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Azulejos: one of Seville’s best-loved handicraft traditions

July 18, 2013 – 3:09 pm
Pickman, La Cartuja, tiles, azulejos

Tiles from the Cartuja monastery, home to the Pickman ceramic factory in the 19th and 20th centuries.

Parque Maria Luisa, Seville, Sevilla

Fountain in Parque Maria Luisa, site of the 1929 Expo.

triana, tiles, azulejos, Ceramica Santa Ana

Courtyard of the soon-to-open Centro Ceramica Triana, with an original wall from the Ceramica Santa Ana era.

triana, tiles, azulejos, ceramica, ceramic

Tiles on base of column in entrance to Centro Ceramica Triana.

Pisano tile design being assembled for show at the Centro Ceramica Triana.

Pisano-style tile design being assembled for show at the Centro Ceramica Triana.

When you visit a city, it’s always fun to take home a typical object from there, whether it be food, artwork, clothing or whatever.

In Seville, many people choose to buy an item of flamenco – a fun, frilly, polka-dotted apron, some spotty shoes which tap loudly on the floor, or some castanets.

Alcazar, tiles, Triana, Seville

Original Moorish tiles from the Patio del Yeso in the Alcazar.

Another popular item to take home is azulejos - painted ceramic tiles. These have been made in Seville for centuries, and now the tradition and heritage of the tile is being celebrated with a new interpretation centre-cum-museum in Triana, the riverside barrio where the tiles were, until relatively recently, made in factories and workshops.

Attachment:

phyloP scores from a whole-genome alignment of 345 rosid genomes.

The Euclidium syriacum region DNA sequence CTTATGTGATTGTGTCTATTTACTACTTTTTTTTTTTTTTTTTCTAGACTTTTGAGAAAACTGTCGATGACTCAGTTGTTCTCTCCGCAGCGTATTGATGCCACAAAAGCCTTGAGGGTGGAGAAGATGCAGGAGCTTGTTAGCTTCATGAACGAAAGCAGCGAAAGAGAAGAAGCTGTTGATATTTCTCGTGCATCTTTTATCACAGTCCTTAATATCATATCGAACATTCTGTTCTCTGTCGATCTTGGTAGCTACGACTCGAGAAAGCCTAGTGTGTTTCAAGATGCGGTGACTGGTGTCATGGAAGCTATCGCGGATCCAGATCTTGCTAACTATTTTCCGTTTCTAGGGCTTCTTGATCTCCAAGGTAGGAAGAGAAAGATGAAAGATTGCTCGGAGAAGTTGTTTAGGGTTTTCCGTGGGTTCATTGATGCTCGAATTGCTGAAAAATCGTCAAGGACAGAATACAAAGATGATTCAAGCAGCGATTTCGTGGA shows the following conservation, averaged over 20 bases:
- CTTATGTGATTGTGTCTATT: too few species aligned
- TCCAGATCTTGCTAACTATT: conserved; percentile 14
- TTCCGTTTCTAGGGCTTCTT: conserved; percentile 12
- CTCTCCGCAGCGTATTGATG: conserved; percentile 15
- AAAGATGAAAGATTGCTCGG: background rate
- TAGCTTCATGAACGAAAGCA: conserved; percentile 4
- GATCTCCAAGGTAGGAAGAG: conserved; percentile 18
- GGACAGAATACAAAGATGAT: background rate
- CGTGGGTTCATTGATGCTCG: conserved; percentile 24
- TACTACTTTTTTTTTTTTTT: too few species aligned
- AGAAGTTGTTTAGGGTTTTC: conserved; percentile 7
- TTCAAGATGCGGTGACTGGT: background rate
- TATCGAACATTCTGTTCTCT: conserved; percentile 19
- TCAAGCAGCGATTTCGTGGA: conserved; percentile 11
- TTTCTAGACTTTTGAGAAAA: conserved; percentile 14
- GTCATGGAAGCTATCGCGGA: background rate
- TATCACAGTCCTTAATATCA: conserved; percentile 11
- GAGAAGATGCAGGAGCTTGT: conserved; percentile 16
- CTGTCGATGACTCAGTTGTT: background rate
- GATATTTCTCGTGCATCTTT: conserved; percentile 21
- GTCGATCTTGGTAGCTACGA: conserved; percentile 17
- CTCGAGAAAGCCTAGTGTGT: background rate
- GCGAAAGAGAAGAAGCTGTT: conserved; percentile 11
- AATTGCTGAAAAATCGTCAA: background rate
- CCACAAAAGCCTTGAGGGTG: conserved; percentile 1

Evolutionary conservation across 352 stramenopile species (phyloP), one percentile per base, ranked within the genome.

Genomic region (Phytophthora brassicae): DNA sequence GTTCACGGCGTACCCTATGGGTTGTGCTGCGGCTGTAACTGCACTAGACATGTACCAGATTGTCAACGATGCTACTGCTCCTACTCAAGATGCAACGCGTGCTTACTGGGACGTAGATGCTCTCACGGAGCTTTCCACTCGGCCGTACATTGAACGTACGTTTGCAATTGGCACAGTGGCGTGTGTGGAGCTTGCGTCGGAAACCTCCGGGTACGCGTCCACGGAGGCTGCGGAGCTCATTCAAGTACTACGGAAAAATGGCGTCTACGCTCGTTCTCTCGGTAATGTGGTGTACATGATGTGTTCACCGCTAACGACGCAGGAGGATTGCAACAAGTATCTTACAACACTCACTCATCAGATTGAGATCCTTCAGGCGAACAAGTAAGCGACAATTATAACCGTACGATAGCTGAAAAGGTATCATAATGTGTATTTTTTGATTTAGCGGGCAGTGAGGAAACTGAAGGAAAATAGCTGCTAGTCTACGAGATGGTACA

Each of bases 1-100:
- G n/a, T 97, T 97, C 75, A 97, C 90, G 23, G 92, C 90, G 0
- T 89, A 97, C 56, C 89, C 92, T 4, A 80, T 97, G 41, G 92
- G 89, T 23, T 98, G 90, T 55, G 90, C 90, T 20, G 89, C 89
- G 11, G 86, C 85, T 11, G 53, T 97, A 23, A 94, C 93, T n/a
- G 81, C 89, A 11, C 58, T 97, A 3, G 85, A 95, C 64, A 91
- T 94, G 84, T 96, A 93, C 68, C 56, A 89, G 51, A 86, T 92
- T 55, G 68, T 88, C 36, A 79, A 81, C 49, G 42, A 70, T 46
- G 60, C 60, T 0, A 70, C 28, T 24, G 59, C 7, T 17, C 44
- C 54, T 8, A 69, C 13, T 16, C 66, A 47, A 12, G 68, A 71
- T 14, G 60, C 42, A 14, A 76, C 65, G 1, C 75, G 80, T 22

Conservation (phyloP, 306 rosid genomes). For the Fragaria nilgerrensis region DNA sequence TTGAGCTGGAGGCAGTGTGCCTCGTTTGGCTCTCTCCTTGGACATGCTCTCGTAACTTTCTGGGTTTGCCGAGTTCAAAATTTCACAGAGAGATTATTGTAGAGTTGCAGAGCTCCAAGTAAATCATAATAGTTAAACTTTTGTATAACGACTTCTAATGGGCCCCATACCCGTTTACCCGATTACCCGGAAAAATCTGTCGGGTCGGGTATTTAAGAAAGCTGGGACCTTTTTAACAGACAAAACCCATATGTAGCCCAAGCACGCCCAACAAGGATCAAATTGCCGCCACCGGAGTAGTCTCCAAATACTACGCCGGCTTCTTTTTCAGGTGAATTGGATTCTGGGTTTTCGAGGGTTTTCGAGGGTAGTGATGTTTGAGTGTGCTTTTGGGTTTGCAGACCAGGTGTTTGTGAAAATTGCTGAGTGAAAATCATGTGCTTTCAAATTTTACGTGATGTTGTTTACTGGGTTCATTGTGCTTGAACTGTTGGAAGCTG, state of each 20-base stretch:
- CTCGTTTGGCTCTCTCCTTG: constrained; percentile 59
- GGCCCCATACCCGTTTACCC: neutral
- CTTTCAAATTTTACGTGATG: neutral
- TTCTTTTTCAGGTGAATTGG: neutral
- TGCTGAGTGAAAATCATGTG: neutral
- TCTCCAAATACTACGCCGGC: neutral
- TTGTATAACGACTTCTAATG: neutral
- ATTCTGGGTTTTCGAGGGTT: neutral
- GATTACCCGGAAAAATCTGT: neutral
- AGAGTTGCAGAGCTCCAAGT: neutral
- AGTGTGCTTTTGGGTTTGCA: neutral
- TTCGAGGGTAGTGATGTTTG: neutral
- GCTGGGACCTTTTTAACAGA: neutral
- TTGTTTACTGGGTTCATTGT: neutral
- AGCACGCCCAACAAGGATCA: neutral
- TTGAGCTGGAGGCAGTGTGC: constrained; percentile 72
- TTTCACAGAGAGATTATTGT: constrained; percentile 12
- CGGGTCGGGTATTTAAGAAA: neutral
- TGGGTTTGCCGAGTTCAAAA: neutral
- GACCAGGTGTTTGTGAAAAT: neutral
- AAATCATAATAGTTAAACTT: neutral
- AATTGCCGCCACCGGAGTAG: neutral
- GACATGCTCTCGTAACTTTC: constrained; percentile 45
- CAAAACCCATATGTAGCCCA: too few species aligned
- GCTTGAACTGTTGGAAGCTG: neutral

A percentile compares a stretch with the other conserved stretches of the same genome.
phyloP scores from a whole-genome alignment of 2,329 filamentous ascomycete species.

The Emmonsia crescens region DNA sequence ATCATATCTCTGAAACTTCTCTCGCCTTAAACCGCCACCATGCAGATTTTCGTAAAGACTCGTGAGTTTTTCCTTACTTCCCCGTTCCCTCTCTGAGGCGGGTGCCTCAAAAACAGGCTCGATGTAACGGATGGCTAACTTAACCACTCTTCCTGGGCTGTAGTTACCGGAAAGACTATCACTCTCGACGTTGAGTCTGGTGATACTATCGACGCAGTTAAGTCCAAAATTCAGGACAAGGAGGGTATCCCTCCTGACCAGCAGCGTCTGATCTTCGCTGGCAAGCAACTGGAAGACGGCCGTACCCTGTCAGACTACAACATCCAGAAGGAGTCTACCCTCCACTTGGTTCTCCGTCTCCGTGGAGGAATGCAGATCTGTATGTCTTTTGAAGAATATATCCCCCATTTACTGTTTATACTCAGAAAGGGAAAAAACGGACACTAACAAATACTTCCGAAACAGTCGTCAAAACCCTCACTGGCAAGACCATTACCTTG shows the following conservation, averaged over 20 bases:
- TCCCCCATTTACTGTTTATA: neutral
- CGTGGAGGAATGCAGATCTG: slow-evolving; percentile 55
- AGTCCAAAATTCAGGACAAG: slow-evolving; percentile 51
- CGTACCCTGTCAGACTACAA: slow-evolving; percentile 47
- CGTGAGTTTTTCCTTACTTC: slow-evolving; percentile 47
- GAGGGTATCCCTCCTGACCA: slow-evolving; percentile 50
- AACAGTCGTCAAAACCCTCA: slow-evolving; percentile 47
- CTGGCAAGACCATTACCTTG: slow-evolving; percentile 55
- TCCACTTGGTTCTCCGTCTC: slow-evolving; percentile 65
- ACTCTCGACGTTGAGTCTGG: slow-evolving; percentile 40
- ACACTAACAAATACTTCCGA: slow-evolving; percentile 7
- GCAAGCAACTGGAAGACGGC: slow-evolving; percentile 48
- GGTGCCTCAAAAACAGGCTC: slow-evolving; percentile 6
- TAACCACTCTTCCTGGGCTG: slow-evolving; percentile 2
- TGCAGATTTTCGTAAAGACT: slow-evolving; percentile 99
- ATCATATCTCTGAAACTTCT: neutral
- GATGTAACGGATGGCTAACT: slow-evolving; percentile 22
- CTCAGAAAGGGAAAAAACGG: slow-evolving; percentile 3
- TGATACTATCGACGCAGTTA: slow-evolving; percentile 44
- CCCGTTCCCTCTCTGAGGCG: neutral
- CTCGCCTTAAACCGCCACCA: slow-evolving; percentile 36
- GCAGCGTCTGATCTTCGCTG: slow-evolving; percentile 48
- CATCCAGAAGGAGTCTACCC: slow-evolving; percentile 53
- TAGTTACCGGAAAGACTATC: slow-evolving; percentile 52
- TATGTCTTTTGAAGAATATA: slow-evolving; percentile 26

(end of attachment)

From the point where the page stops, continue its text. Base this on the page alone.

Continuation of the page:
Seville, Sevilla, Plaza de España, tiles, province, provinces, azulejos

Map of Seville province, one of Spain's 52 represented in Plaza de España.

If you know Seville, you’ll know the art of the azulejo – bursts of colour and geometric design which cover patios all over the city, as well as providing advertising plaques and street signs, pictures of the Virgin outside people’s houses, and covering benches and fountains in parks. The best place to see tiles, in a dazzling display which takes hours to appreciate fully, is Plaza de España, which has thousands of them.

Colour tiles used to label the various dyes.

Colour tiles used to label the various dyes.

The old stone mill, used to crush pigment dyes into powder.

The old stone mill, used to crush pigment dyes into powder.

Fittingly, the new centre is inside an old ceramic factory, the much-lamented Ceramica Santa Ana, whose coloured facade is a landmark in Triana. The tiled frontage will stay, but behind it you can explore all the structures from the once-busy workshops, from the kilns where the tiles and other earthenware pieces were fired, to the stone handmills used to crush the pigment dyes.

Looking through the pottery-themed celosia of the centre's first floor.

Looking outside through the pottery-themed celosia of the centre's first floor.

The Centro Ceramica Triana doesn’t open until October, but I was allowed to see it last week, and I was bowled over by what I saw – and that was without many of the information panels or most of the tiles! The architects have come up with a fabulous Moorish-style celosia, a lattice which brings a pottery theme to the building’s facade, prodiving much-needed shade from the harsh southern Spanish sun, while also letting enough light into the interior.

You will be able to see around 70 pieces, or sections, dating from Medieval to modern times, with tiles coming from various museums around Seville. There will also be a space providing information about the neighbourhood where the centre is located, Triana, which is famous for its bullfighters, gypsy flamenco performers, sailors, and Semana Santa processions, especially the Nuestra Señora de la Esperanza de Triana. Triana is traditionally where tiles have been made, using barro (clay) from the riverbanks, since Roman times.

The centre will represent a major new visitor attraction for Seville, and is much anticipated in the city. Opening hours and admission prices will be confirmed nearer the opening date, scheduled for early October – watch this space.

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